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 Situation on the Arabian peninsula

Five years after the uprisings that broke the mold of the old Middle East, every new year promises to be another year of tumultuous change. The eruptions of 2011 unleashed decades of pent-up tensions and dysfunction in the political, socioeconomic, and cultural spheres; these dynamics will take many years, if not decades, to play themselves out and settle into new paradigms and equilibrium. In 2014, four Arab countries - Syria, Iraq, Libya, and Yemen - sank decisively into the ranks of failed states with no longer any effective central authority over the expanse of national territory. ISIS arose as the largest radical threat in the region’s modern history, challenging political borders and order and proposing political identities and governance paradigms. Sunni-Shi'i conflict intensified throughout the Levant and reached Yemen.

Impoverished, but strategically important, the tussle for power in Yemen has serious implications for the region and the security of the West.Yemen faces its biggest crisis in decades with the overthrow of its government by the Houthis, a Zaydi Shia movement, which prompted a Saudi-led counteroffensive. The fighting has had devastating humanitarian consequences, and while the Saudi-led coalition and pro-government forces have rolled back the Houthis, they are no closer to reinstating the internationally recognized government in the capital of Sana’a. While the persistence of terrorism is regarded as the main defining feature of the contemporary Middle East, it is true that terrorist group al-Quaida has benefited from the current chaos, establishing what Reuters calls a “mini-state” that spans more than 350 miles of coastline and draws profits from the national oil company and port trade. The conflict between the Houthis and the elected government is also seen as part of a regional power struggle between Shia-ruled Iran and Sunni-ruled Saudi Arabia, which shares a long border with Yemen. Conditions appear daunting for a negotiated settlement. The Houthis’ assertion of power and the Saudi-led air campaign have militarized the divisions between the parties.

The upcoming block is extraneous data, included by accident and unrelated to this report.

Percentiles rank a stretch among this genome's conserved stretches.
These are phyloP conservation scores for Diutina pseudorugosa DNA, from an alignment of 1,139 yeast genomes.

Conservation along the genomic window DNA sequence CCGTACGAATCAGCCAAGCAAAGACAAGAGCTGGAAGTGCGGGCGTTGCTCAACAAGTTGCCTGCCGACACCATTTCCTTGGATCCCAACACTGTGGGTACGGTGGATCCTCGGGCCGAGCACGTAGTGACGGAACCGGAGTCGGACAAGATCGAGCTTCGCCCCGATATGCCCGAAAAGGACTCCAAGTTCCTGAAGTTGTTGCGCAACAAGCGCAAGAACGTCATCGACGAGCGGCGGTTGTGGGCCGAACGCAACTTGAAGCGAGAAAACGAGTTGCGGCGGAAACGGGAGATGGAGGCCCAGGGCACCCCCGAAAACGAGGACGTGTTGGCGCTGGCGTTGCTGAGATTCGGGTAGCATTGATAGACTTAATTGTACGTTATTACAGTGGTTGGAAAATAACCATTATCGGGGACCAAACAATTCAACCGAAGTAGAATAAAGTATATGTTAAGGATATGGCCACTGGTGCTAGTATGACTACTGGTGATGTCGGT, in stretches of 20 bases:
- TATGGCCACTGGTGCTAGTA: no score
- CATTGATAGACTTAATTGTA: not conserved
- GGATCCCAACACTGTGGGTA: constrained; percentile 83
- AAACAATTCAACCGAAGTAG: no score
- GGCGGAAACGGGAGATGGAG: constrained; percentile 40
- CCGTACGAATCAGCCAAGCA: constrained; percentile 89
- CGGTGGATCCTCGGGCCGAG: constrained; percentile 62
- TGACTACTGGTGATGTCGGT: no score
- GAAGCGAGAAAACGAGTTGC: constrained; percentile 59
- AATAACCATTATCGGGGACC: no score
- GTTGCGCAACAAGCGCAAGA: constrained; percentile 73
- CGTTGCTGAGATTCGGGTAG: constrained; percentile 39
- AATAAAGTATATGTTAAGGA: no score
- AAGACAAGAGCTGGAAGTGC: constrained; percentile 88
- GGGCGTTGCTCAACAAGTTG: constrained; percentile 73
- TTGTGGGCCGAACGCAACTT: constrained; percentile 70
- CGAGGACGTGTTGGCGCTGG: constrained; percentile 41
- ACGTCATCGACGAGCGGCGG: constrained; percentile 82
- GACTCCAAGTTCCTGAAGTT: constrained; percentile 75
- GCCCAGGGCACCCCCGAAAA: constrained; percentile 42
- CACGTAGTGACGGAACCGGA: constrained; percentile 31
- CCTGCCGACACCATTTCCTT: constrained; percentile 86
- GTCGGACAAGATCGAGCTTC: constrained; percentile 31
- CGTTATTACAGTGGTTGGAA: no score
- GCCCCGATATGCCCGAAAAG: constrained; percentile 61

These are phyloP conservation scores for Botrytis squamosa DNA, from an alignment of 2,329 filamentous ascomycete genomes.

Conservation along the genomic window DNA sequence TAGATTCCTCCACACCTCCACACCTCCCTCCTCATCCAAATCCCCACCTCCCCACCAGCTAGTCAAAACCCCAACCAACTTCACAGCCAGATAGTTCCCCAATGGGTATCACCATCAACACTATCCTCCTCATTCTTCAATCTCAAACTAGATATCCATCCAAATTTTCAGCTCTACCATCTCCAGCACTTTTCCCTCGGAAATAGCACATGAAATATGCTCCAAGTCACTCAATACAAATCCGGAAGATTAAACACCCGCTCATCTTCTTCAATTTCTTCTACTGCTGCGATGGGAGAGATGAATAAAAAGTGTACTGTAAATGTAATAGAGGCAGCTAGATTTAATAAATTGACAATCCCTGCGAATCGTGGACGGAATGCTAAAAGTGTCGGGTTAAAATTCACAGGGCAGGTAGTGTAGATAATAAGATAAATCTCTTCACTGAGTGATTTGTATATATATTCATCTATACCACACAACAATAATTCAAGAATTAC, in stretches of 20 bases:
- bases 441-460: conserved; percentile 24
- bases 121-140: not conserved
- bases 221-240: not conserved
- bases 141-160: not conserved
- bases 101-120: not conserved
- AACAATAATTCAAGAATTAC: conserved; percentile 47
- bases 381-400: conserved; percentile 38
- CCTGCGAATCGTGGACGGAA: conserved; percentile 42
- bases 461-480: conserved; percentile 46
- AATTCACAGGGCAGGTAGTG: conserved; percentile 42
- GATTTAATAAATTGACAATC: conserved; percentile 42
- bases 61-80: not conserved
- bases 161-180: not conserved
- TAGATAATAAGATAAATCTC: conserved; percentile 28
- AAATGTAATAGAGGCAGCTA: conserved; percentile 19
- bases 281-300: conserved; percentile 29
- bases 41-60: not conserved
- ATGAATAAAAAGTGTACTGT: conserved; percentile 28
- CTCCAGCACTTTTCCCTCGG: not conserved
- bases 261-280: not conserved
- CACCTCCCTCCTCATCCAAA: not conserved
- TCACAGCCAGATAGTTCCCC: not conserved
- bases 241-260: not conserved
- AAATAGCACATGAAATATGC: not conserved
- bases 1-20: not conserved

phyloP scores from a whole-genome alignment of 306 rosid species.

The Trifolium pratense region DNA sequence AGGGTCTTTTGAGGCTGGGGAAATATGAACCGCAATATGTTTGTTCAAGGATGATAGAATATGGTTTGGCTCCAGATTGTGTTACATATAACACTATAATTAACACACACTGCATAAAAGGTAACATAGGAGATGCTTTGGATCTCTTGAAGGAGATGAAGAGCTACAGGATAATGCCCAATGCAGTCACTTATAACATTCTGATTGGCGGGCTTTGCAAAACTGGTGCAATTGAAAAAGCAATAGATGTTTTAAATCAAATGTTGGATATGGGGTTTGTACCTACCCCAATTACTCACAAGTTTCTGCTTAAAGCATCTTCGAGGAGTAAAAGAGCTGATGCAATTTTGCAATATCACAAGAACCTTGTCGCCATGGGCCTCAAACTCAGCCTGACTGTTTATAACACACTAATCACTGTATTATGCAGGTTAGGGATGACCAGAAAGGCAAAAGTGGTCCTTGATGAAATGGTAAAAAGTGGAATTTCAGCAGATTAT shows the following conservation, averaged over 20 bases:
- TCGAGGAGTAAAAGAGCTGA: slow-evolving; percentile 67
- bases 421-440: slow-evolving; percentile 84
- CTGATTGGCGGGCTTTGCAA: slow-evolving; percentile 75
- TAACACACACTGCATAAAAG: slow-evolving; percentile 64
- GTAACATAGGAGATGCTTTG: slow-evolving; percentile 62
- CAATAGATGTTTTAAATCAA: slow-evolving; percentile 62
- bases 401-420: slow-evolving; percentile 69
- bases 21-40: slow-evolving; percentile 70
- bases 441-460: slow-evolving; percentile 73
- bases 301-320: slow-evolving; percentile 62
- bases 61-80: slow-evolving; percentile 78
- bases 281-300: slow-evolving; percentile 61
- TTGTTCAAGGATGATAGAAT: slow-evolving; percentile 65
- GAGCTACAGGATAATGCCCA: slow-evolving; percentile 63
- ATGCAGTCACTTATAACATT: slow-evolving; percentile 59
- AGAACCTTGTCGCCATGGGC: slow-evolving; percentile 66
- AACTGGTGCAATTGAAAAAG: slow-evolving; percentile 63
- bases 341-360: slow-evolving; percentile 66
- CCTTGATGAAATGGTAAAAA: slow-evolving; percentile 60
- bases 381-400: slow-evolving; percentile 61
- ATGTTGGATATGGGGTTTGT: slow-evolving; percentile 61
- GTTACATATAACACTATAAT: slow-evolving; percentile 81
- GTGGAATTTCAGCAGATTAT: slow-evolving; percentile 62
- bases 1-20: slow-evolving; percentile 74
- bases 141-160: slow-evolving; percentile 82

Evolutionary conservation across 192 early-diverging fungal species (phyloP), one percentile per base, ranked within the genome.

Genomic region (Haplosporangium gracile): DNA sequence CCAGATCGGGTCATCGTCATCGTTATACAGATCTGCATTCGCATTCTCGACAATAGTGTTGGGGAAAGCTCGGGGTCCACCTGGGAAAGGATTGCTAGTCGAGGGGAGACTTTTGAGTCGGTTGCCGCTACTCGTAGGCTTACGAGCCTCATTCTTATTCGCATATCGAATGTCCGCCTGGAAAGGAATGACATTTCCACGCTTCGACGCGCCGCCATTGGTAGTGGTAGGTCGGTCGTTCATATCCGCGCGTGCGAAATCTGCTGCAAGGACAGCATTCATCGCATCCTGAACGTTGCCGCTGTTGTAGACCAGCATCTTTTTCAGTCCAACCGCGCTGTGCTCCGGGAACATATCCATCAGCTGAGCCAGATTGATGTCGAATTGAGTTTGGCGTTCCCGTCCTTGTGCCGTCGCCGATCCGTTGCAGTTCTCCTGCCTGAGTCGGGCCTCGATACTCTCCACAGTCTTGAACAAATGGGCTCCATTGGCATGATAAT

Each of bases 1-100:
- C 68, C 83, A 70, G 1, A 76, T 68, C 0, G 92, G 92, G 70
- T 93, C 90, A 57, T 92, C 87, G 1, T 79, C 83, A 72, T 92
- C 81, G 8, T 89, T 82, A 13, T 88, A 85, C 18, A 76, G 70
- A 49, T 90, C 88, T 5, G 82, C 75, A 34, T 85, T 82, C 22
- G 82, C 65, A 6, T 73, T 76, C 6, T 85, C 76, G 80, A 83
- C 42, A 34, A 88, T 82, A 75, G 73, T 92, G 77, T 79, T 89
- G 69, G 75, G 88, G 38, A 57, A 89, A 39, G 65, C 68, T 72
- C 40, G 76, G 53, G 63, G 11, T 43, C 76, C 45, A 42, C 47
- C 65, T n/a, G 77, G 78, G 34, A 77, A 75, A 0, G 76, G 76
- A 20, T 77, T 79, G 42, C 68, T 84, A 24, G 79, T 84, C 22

Furthermore, the Saudi Arabian economy has been jolted by a severe oil shock. Crude oil that sold for over $100 per barrel in 2014 sold for only $26 per barrel in February 2016. The price rose to $50 by June 2016, but it remains half of what it was two years ago. Cheaper oil is a major shock to the Saudi economy. However, the simultaneous occurrence of the oil shock and a new government provides an unusual opportunity for fundamental economic reform. Barriers to reform include the presence of powerful interest groups that benefit from subsidies, the continued appeal to seek food security at high cost, and the objection of Wahhabi leaders to many aspects of modern economies. Uncertainty about the future political/military relationship with the United States makes it difficult to reduce the large military budget.

Moreover, rivalry between Iran and Saudi  Arabia is escalating over the Saudi execution of leading Shia cleric Sheikh Nimr al-Nimr. And while religious divisions are a factor, it is important not to overstate the division. Sunnis and Shia share fundamental beliefs, and have co-existed for centuries - the animosity between Iran and Saudi Arabia is better understood in terms of a power struggle in the Middle East and beyond. Iran and Saudi Arabia's status as leading exponents of Shia and Sunni Islam respectively have informed their foreign policies, with both sides forming alliances with countries who share their theologies - and backing militant groups in those that don't. Perhaps the only thing we can be certain about is that hostile Iranian-Saudi relations will only prolong the misery of Yemen and Syria, with a diplomatic solution unlikely and both sides keen to prevent the other gaining influence.

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